– In what way, in your opinion, you influenced young bass generation more – as an artist or as an instructor?
Well, I’ve only done a couple of instructional videos so I guess it must be as a performer and recording artist.
– Where do you computer skills steam from?
I’m a computer geek. I like to build them as a hobby but as of the last few years I’ve concentrating on my 3D animation skills. I’ve always been intrigued by the possibilities of visual special effects.
– How does your inner discipline, required for teaching and computing, combine with this wild stage behavior?
It all has to do with telling a story. Whether you’re on stage performing a song or creating animation, you need to get inside song and find the story within it.
– The least known of the bands you’ve been involved with are ROCK DAWGZ. What’s your role in the barking outfit?
“Rock Dawgz” is actually an animated series that I’m working on, not a flesh and blood band.
– You not only play the bass part in a song, you just live it. Are the lyrics important to you, then?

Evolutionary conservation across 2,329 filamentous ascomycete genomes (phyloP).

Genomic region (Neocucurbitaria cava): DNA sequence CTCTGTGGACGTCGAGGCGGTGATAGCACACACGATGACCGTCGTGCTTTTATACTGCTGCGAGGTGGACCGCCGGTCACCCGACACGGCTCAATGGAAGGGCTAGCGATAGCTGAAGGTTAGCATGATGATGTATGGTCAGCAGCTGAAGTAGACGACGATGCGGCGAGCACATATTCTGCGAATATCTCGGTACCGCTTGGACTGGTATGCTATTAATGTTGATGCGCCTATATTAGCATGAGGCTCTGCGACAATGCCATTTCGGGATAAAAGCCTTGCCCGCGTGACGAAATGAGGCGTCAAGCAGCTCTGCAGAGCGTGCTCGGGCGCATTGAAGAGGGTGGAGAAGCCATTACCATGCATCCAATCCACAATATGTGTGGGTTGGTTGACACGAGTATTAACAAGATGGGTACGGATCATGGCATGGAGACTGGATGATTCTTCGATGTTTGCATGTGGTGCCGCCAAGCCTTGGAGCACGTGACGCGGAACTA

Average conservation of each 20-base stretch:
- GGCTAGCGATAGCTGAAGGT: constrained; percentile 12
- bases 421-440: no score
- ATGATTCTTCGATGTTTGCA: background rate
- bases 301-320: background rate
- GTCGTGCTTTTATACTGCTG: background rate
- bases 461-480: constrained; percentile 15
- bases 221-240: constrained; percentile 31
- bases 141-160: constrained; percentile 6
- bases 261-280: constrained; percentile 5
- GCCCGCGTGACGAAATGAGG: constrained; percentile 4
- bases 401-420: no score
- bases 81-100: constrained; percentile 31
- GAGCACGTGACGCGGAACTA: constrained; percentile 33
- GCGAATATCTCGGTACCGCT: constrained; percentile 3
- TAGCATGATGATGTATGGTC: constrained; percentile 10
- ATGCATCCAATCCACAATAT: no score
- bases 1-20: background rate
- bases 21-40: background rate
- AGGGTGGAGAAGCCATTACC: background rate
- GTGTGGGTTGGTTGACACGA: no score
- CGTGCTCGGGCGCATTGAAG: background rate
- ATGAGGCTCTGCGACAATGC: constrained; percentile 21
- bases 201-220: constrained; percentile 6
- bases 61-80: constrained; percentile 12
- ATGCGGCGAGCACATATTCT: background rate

I like to to get lost inside of the lyrics of the songs, that’s why playing in DIO is so much fun. Ronnie’s the finest story teller in the history of rock.
– One of your work with DIO highlights was playing “Holy Diver” in its entirety. Do you remember your first impression of the album back in 1983?
I was very familiar with Ronnie’s work with RAINBOW and [BLACK] SABBATH and I just loved the sound of the whole record and the song writing. I think it’s a classic.
– What are you doing when DIO are on hold?
In 2008 DIO toured in Scandinavia, Spain and England. But since 2007, while Ronnie was going out with HEAVEN AND HELL, I’ve been playing with BLUE OYSTER CULT. An amazing band with an incredible catalogue of songs and some of the finest musicians I’ve ever played with.